Strings are objects (instances), from String class.

# p002e.rb
msg = 'attention! '
puts "msg: #{msg + msg}"
"#{ 3.times do ; puts 'bye!' end }"
puts %Q|This way equals to " \nbut we can have ' too.|
puts %q[And this one equals to \' and don't replace a\ny\thing]
puts %Q@Now with some subs\ti\tutio\ns@
puts '==============='
puts "#{msg * 3}"
puts 'Here \t we have, sandwiches \n from Tob\'s \\ McCarty\'s'
longo = 'One string, could
start on one line and
end on another'
puts longo
puts "Here \t we have, sandwiches\nfrom Flash \\ Zebra\'s"
puts 'Now we have a "special" word'
puts 'Who am I ?'.class
puts '==============='
puts 'What I can do ?'.methods
puts '==============='

Saturday, January 12, 2008

Ruby 1.9.0 < Windows > 1.8.6

I have to do something about the recent release of Ruby 1.9.0.

And decided to test all samples and exercises I have done when engaged as a student on Free Ruby Course.

I use Windows, and would like to go to 1.9.0 and back to 1.8.6 easily.

There is no difficult to accomplish that with the binaries.

I had Ruby 1.8.6 installed (on E:\Ruby) with the "one click installer" tool, everything working including some gems.

Here is my step by step procedure:

  • I down loaded the Ruby 1.9.0 windows binary file (, near 11,5 Mb, from
  • After that, I have created a folder like E:\Ruby-1.9.0, put the zip file there and unzip it.
  • Then, renamed E:\Ruby to E:\Ruby-1.8.6 and E:\Ruby-1.9.0 to E:\Ruby.
  • That is it. Now I'm using Ruby 1.9.0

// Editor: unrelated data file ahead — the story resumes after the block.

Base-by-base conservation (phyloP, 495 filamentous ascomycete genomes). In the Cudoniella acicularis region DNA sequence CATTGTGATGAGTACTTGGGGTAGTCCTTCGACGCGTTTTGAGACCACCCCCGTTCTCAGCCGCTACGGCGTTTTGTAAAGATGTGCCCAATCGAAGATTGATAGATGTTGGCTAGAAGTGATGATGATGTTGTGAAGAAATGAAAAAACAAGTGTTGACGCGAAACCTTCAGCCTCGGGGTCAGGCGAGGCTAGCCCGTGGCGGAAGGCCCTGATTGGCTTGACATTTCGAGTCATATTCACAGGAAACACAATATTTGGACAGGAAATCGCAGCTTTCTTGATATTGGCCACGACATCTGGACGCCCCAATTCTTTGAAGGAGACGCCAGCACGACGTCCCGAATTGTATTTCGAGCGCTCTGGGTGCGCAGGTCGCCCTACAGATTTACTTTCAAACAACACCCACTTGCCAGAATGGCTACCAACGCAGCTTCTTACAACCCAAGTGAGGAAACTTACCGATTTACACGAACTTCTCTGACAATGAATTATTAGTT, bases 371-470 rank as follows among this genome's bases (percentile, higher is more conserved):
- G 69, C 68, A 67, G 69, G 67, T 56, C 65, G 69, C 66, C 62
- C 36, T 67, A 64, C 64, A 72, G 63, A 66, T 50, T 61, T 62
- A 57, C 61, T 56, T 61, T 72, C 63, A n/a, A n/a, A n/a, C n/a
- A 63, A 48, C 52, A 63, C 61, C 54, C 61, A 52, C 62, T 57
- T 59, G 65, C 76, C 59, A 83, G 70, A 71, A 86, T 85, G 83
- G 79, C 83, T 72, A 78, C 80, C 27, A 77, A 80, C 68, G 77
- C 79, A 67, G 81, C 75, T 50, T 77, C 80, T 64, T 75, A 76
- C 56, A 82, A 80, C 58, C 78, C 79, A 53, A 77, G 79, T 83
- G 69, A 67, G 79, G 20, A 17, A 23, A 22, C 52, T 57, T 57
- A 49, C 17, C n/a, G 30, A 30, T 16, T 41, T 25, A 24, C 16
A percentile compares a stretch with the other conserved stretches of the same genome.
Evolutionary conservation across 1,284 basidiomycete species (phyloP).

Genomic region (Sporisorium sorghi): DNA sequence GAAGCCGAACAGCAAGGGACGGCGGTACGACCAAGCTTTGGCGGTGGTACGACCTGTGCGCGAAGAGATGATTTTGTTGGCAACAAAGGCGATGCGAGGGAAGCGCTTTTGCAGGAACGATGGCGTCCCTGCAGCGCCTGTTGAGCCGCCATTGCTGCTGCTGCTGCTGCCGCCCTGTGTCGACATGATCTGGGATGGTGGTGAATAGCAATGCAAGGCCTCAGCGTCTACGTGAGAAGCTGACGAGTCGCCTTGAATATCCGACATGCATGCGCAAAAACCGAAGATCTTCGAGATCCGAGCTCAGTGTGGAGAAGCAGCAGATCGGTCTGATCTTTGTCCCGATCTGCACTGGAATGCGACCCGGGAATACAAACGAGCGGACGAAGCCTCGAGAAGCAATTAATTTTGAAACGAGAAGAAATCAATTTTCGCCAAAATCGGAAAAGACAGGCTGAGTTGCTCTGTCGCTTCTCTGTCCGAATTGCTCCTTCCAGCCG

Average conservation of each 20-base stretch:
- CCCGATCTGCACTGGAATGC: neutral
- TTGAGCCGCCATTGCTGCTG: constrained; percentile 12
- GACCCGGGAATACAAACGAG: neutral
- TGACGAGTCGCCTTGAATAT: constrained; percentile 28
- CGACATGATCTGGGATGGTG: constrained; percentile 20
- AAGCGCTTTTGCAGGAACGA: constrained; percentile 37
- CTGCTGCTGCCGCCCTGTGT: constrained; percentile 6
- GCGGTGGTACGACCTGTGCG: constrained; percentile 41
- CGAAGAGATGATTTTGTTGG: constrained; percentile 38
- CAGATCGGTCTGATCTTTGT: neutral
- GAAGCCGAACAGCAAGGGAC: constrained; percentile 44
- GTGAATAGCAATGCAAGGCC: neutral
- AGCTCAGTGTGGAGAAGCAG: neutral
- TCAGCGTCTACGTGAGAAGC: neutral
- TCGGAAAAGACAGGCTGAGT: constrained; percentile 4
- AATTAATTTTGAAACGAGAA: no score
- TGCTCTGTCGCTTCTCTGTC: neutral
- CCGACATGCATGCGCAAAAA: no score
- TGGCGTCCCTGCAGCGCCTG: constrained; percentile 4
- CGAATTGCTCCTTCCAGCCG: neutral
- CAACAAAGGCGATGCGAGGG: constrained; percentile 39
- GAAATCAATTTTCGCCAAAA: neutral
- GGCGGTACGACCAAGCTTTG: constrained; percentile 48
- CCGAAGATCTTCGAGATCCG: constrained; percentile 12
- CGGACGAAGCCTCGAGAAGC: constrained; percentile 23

This download binary doesn't have any add-on tool and I miss SciTE from the beginning.

Once more, pretty easy: just copied the SciTE sub-folder under E:\Ruby-1.8.6, to E:\Ruby, and now I get Ruby 1.9.0 and SciTE, just like the old one.

I think gems will work the same, will have to test.

To get back to 1.8.6 ?

No difficult at all: just renamed E:\Ruby to E:\Ruby-1.9.0, and E:\Ruby-1.8.6 to E:\Ruby

I have found a detailed change log list on Ruby 1.9.0 at

Saturday, January 5, 2008

Ruby and Active Record vs SQL

There was something bugging me these last days...

I have seen all kind of facilities: act like this, act like that, and a lot of “Rails makes it for you” all around. But, when your application grows, or much more common, you have to deal with legacy applications and data models, things don’t work so easy.

Two weeks ago when I was testing some Ruby / Active Record code accessing oracle tables on my legacy enterprise model. Everything was fine when I was testing some simple table access.
Then, I remember my current java work. Dealing with much more complex tables and queries. In fact, queries are the starting point on my java applications. We have tables with more then 50 columns, an unnormalized table to avoid several joins, three unions on a single query to catch “old database model” data, things like that!

And on an “enterprise” environment, there are rules to be followed.
For example:

  • Never EVER use “select *”.
  • Every single query MUST be “explained” and DBA approved BEFORE going into production state.

So, Wonderland far way, I start researching some practical alternatives, and find these:

Lesson learned: automation is fine, abstraction is a must, but real world is Rock solid, don't try to kick it out.

Some times will be necessary to SQL your code.